Thursday, August 19, 2010

God's Clearing House

Good morning God,
I wonder how many of our seminaries will be contacted as part of the UCAS clearing process today, after all, every one of them offers degree programs, from Foundation Degrees, through to Bachelors, and even Masters and Doctorates.

This could be a great opportunity for us.

We could advertise for students by suggesting that a failure to obtain the grades they needed for university might just be God's way of 'calling' them to the ministry instead.

No, I'm not being facetious.

We have long since stopped expecting the countries brightest and best to join the ministry. (if we ever did of course) Historically it was once expected that the oldest son of the landed Gentry would inherit and manage the family estate, whilst younger sons would enter the Army or Navy or the Church!
Now, to be truthful, we no longer expect or even try to attract young people of university age into the vocation.


Instead of retreating from the younger generation we need to be courting them: advertising our degree courses, pushing our vocational degrees, even attending the milk-round of graduates and offering them further vocational training to complement their degrees, if they will take a fast-track to ministry.

We should be thinking about our failing Churches and Circuits in the same way that the government thinks about failing schools. It takes good management skills, entrepreneurial ability, marketing and business skills to turn a failing Church into thriving centre for the next generation's growth in grace and holiness. It's time to start fast tracking student ministers in the same way that the state fast tracks student teachers. We need young people, with the necessary skill base who are prepared to take on the challenge of real leadership, to use all the gifts and graces that God has given them, to turn the Church around and bring it kicking and screaming into the 21st Century.

Perhaps getting the wrong A level Grades is just the start - try a different sort of degree...

NO - we don't need the young person to be an exemplary Christian first, we don't even need them to have faith - we need them to want to do the work, to want to have faith.
Wesley's lack of faith didn't stop him doing the job.. He was told : Preach faith until you have it, and then, because you have it - you will preach faith..

So for all the young people out there who don't have the grades they needed and who want a real challenge in life: Contact one of our seminaries: Not only might you get a place on a degree course, but the way might be open to a whole new way of life that is deeply rewarding and endlessly fascinating!

You too might be heading up a charity with a turn-over of over of anything from £50,000 to half a million pounds or more a year, managing a highly skilled staff and using your position to make real changes to the local community and perhaps even the world - all within just a few short years of your graduation/ordination...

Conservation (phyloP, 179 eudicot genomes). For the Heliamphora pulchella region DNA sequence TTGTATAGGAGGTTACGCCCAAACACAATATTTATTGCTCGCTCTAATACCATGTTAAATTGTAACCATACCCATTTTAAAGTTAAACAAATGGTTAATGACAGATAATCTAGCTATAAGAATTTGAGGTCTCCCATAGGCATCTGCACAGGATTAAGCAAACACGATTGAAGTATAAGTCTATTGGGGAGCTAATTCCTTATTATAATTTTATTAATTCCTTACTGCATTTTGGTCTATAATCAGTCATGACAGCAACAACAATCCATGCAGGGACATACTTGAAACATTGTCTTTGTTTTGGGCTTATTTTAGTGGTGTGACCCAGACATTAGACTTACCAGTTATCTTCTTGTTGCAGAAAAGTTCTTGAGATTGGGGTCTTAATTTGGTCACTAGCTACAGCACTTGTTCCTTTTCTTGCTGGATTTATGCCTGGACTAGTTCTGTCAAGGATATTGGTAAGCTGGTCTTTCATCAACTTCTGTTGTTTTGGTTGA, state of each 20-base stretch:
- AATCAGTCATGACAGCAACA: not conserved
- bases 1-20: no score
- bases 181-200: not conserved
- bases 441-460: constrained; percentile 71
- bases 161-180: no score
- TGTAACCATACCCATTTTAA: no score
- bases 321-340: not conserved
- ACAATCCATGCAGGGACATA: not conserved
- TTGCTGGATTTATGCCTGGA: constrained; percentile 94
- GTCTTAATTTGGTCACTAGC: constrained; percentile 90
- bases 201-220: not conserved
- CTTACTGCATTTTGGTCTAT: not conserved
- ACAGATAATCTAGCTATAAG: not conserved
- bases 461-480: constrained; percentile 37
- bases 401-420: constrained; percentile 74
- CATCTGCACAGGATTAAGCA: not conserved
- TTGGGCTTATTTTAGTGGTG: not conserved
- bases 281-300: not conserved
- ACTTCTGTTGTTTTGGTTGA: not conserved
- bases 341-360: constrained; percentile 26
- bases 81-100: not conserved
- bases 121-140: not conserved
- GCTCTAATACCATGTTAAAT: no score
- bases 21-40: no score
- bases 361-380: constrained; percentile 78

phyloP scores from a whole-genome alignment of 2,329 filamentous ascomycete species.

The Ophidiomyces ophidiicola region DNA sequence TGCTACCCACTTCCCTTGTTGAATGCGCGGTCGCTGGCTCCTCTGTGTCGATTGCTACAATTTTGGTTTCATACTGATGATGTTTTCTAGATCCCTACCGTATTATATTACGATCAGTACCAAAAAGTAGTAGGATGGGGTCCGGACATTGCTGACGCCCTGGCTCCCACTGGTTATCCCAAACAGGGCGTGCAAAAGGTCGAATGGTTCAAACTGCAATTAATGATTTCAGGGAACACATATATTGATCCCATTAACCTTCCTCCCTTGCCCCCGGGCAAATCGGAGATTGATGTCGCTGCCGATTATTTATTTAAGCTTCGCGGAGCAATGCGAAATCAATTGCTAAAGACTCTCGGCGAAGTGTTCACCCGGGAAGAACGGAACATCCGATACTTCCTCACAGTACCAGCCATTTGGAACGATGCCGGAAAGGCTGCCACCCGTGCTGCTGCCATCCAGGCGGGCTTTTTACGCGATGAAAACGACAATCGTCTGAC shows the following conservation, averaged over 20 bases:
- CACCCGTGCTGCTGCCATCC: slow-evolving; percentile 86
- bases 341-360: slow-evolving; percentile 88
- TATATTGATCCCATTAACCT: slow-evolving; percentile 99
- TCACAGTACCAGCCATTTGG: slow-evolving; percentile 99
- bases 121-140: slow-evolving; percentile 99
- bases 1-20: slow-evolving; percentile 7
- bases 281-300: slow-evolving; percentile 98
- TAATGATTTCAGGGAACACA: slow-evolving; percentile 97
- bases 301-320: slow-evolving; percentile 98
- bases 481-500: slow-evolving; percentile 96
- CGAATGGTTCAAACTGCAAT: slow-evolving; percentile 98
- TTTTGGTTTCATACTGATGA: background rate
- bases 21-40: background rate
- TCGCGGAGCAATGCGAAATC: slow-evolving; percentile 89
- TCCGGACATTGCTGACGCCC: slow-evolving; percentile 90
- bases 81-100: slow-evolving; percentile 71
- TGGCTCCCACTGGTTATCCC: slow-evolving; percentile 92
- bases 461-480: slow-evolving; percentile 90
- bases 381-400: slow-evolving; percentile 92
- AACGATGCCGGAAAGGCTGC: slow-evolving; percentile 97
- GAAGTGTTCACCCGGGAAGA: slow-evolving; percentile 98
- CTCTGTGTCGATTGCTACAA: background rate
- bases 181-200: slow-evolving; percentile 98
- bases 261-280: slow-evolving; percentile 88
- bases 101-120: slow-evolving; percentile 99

1. I love these ideas but am concerned about what we may be fast tracking young people into.
    Stationing would need to be so much better at checking out where there was willlingness to be changed and challenged. People state in in the 'profiles' but when a new minister arrives all she faces is a battle !
    Perhaps we are just 'inbetween times' at the moment, but this is a time surely to be creative, as you say.
    Let us know if you have any interesting conversations from A level students.

  2. Good stuff Angie - I went to college at 22, and was in circuit at 25. The Methodist church paid for my MA as well as training me for minstry, I am glad of it and grateful for it. BUT in Circuit I was completely surrounded by people at least twice my age, expected to adopt their culture, cut off from my own generation and working 60+ hours a week without the time or resources to do the things that young adults do. Young vocations - yes let's go for it! But we need to be serious about what young ministers can and can't do. Blessings: Stan

  3. I love this :)

    As an 18 year old preparing to move into Wesley House Cambridge to study Theology and train for ministry, I definately think we need to not "retreat from the younger generation"!
    It is nerve-racking knowing that I'll be the youngest in college and going to a Theological college rather than opting for a "normal" Uni experience does have its down points but If it wasn't for ministers making ministry (seem) attractive I wouldn't have taken the jump and I think that's really important as many ministers make ministry seem a constant strain rather than one of the greatest life choices out there.

  4. I don't believe the clergy are so desparate to recruit anybody even with no faith this says a great deal about the church and the lack of belive.Be a disciple of christ and look forward to a wage a home no faith required.